We've had a hit or miss experience at John Adams. One child was in a classroom with some involved parents and great teachers who gave her challenging work even before she was formally classified as gifted later in the year. My other child had teachers who meant well but weren't able to focus on teaching to students of high ability, no involved parents, and students he didn't click with. The school focuses on serving a challenging population--the majority of students are low-income with parents with limited educational backgrounds, including many recent immigrants. The better students don't get much attention, and have a tendency to get overlooked in classes geared towards getting struggling students to meet SOL proficiency standards. The Spanish immersion program--which gets little institutional support--seems to be the escape valve for the brightest students and most involved parents. There is a small group of involved parents who make heroic efforts to support the school via PTA, scouts, etc., but my sense is that many families at the school are either struggling just to put food on the table or so new to the country as to be unfamiliar with these sorts of activities.
My daughter is in first grade, and this is her second year at John Adams. I have nothing but good things to say about the school and everyone I've dealt with, from the classroom teachers we've had to the nurse, social worker, and special area teachers. Despite it being a large school I always see the school personnel calling students by their names which shows that they are committed to the kids and the school. Parents complain about the Spanish Immersion program consistently, but I took the time to learn about it ahead of time to make the right decision for my child, which turned out to be a regular ed classroom. I am an educator, have been for 14 years, and as it is in EVERY school, you as a parent have to advocate for your child. It does start at home! If you send your child to school ill prepared, you will struggle right along with your child. Parents need to stop blaming the school and everyone else and take a look at what "product" they are sending out in the world.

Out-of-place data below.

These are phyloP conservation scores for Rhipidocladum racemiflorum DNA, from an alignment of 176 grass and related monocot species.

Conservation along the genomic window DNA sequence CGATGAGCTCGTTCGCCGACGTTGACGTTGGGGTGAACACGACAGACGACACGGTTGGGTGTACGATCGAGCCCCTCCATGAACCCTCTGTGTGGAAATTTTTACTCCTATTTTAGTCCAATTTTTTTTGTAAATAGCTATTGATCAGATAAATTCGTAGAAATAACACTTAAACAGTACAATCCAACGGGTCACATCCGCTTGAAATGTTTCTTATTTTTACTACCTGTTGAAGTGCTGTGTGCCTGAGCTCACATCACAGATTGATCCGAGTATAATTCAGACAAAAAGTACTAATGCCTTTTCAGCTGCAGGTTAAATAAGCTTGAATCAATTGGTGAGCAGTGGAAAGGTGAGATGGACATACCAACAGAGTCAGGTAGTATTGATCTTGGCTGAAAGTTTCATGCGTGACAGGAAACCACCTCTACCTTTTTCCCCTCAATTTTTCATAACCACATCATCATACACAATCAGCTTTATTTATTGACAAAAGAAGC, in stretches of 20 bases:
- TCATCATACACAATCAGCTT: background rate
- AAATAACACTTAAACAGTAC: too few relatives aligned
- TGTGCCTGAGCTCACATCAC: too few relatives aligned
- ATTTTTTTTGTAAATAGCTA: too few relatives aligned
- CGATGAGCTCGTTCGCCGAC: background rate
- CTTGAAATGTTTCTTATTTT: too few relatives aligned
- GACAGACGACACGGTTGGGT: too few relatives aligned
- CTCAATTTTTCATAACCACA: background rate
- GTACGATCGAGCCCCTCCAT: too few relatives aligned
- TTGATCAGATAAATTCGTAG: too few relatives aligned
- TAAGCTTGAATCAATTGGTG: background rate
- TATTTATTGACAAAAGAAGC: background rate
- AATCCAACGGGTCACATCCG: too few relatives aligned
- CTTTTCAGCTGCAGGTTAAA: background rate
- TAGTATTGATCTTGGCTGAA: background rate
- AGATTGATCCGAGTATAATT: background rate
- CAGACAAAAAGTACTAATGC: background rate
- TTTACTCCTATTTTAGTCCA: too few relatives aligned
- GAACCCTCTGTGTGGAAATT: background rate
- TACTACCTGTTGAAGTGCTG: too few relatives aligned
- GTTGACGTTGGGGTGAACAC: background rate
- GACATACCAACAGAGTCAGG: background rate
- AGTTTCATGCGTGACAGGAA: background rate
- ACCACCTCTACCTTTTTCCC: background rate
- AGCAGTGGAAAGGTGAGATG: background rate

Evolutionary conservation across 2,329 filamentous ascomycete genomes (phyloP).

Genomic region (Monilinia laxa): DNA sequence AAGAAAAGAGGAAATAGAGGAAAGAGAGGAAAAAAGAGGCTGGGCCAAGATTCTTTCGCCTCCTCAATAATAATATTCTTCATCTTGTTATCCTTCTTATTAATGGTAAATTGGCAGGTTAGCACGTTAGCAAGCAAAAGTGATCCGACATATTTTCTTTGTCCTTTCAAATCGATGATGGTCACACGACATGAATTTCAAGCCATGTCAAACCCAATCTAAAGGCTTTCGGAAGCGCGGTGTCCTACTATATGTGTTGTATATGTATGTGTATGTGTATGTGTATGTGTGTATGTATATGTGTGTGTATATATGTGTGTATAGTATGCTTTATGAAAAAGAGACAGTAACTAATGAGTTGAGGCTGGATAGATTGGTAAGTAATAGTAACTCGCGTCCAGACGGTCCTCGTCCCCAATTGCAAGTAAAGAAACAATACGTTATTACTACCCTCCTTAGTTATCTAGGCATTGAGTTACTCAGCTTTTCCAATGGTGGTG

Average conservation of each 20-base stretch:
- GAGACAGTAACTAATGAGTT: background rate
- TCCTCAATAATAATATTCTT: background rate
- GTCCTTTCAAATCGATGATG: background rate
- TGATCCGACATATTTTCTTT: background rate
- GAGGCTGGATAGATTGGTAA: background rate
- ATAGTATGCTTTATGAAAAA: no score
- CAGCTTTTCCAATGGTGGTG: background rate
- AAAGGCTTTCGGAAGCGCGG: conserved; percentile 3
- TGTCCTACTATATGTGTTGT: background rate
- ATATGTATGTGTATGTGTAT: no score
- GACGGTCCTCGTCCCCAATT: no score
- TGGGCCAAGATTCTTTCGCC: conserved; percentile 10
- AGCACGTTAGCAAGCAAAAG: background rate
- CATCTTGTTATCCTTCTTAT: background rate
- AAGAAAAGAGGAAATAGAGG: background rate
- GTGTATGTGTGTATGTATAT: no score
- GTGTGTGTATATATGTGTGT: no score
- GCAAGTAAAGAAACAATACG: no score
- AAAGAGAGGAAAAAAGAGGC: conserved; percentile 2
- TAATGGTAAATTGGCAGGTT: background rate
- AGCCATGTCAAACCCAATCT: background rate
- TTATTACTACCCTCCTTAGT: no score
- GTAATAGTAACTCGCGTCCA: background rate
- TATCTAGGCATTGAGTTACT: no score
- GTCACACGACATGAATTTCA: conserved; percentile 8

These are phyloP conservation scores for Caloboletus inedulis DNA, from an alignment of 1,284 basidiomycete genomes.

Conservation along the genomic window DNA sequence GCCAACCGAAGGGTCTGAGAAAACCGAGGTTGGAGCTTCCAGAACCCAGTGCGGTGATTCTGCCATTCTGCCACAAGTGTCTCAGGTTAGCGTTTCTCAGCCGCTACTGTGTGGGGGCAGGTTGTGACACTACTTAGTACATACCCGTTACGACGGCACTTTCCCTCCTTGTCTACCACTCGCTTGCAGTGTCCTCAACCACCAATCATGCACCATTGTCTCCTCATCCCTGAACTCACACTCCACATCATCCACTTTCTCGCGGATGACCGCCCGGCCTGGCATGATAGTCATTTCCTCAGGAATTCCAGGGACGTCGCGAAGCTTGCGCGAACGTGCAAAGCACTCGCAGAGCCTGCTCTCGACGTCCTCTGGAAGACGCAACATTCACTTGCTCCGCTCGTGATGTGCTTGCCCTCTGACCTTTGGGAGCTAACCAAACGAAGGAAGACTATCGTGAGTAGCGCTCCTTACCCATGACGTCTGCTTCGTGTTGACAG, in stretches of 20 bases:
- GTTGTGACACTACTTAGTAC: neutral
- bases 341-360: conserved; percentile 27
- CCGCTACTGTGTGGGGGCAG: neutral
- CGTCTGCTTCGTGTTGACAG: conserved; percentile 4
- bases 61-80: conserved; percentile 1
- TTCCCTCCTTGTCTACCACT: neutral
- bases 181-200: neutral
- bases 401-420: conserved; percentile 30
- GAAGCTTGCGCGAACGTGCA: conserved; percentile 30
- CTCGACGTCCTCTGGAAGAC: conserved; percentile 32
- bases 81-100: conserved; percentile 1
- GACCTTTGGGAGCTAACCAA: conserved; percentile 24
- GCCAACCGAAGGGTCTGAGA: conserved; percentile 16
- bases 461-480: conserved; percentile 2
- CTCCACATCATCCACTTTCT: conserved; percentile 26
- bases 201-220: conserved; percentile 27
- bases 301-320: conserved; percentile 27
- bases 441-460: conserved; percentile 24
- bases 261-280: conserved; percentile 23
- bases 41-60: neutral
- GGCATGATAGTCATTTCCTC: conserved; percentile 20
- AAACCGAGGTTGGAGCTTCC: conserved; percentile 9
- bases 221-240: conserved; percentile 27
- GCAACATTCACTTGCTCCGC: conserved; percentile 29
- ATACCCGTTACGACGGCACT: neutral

My son has Asperger's Syndrome and is getting exactly what he needs in his K-1 classroom at John Adams. We have seen tremendous improvement in his speech, writing, and social skills. We love his teachers.
My advise to parents with a learning disabled child is to run! this is not the school, nor the school district for you. When the ignorant state 'it starts at home...', It is the uneducated statement of someone who does not have a child with a learning disability. We know what we have to go through. The no child left behind act is a joke in the alexandria city school system.
Despite John Adams did not meet the no child left behind requirements does not mean its not a good school. Education begins at home. It's up to the parents to make sure their child is getting the education that they need. I feel the teachers can only do so much and then the parents need to step up to the plate and take responsibility in making sure their child is getting the education they need. I have a son you attends John Adams Dual Language Program and I am very pleased with program and the teachers he has had for the two years he has been in the program.